Owen Filer from Cwmbran captured the hearts of the nation from the very first moment he appeared on ITV Wales. His first interview received more than seven million views on social media, and we have revisited the sprightly, quick-witted 102-year-old numerous times since.
His memory is still as quick as his wit, so we decided to bring him together with another inspirational lady - Gwen Lloyd from Swansea, whose 100th birthday party we attended a few weeks ago - to talk all things royal in the lead-up to the Queen’s Platinum Jubilee.
The pair hit it off in seconds - and like the tea, the conversation flowed. Both remember clearly the day Princess Elizabeth became Queen Elizabeth II on 6 February 1952.
"She went up a tree in Africa on safari and her poor father died, and that's where she had the news," Owen recalled.
"She had to come home and she's suddenly Queen."
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Mother-of-four Gwen fondly remembers watching the Coronation on a television that had been given to her and her family by her father-in-law. As many people didn’t have a television at the time, she recalls how they invited the neighbours in to watch it.
“The actual crowning was magnificent," said Gwen.
"It really was magnificent - and when they placed the crown upon her head, I did have a few tears. When I think of it now, the weight was so heavy and she was so majestic sitting there in all her glory."
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As the longest serving monarch, the Queen has celebrated many milestones and there have been many jubilees over the last 70 years. Both Gwen and Owen remember the celebrations well.
"You used to decorate the streets and you'd have flowers in the pots and things like that, and you'd have a competition as to the best dressed window," said Gwen.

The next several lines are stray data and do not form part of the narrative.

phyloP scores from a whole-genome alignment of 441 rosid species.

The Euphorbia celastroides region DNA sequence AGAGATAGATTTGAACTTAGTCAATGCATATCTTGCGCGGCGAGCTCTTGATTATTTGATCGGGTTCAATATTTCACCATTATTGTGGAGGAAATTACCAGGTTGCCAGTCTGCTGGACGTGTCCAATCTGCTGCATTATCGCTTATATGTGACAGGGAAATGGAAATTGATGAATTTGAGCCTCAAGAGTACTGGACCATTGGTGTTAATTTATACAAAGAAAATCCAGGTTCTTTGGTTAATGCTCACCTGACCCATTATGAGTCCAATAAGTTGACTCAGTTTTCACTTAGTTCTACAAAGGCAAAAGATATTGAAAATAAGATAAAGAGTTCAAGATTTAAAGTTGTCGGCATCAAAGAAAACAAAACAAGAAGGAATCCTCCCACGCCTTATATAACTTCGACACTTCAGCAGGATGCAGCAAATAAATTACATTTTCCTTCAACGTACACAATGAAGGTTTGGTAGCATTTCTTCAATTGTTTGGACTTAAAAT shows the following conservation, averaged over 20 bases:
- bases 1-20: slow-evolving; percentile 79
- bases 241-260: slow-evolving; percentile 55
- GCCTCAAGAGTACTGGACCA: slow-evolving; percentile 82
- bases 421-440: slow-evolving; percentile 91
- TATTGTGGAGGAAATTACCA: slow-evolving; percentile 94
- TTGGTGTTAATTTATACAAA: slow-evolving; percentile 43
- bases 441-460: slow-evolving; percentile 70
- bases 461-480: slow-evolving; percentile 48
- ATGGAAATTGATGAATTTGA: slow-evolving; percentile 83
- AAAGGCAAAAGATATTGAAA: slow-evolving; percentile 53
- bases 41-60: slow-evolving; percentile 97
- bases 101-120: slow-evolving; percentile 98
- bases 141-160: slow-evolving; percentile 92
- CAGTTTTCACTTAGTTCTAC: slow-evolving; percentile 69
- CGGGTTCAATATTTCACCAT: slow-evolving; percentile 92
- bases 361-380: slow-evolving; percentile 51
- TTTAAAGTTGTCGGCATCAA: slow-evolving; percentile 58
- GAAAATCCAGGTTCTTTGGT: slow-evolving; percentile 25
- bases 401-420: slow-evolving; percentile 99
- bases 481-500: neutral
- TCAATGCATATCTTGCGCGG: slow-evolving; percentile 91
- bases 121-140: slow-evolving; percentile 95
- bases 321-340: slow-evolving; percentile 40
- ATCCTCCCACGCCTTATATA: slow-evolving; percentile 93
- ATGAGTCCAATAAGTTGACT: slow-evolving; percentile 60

"Just a couple of pence we used to give for months beforehand, knowing it was coming up."
Owen added: "The street party was held right outside my door. We had a radiogram in those days, like a sideboard plugged into my electric. I couldn't really afford it, but I let them do it and my cousin put it up on top of the table and took the window out and the music was blaring and they were all dancing, lovely."
Asked what the Queen has brought to the country over the last 70 years, they both agree on one word - ‘stability’. Both are also adamant that while Her Majesty has been through some difficult times, they would much rather stick with royalty than have a President at the helm - and believe that despite criticism from some, the Queen is still relevant today.
"When the Queen goes to Ascot, she's a magnet isn't she?" Owen said.
"They all want to go. Everybody goes - it swells the crowd - it's great isn't it? If the Queen wasn't there they probably would stay at home and peel the potatoes."
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Asked whether it was time to hand over the reins, both said they’d like to see her continue for a little longer.
Gwen added: "So long as she takes it easy and she's carrying a walking stick. I'm so pleased as I used to say 'you want a walking stick'."
As they turned 100, a highlight for both Owen and Gwen was receiving a telegram from the Queen. Owen says that within an hour of receiving it, his son had framed it for him and had hung it on the wall.
Gwen’s mother had lived until she was 102, and Gwen remembers her also receiving a telegram, joking with Owen that her mother felt like a ‘film star.’
As the tea flowed and sandwiches were eaten, both talked about their memories of living under the reign of previous monarchs King George V, Edward VIII and George VI.
But for the last 70 years, they both agree that Her Majesty, Queen Elizabeth II, has served this country and the commonwealth well.
Both are looking forward to watching the celebrations from the comfort of their own homes later this week, with Owen already planning on waving his Union Jack flag, which he’s kept safely on his wall next to his framed telegram.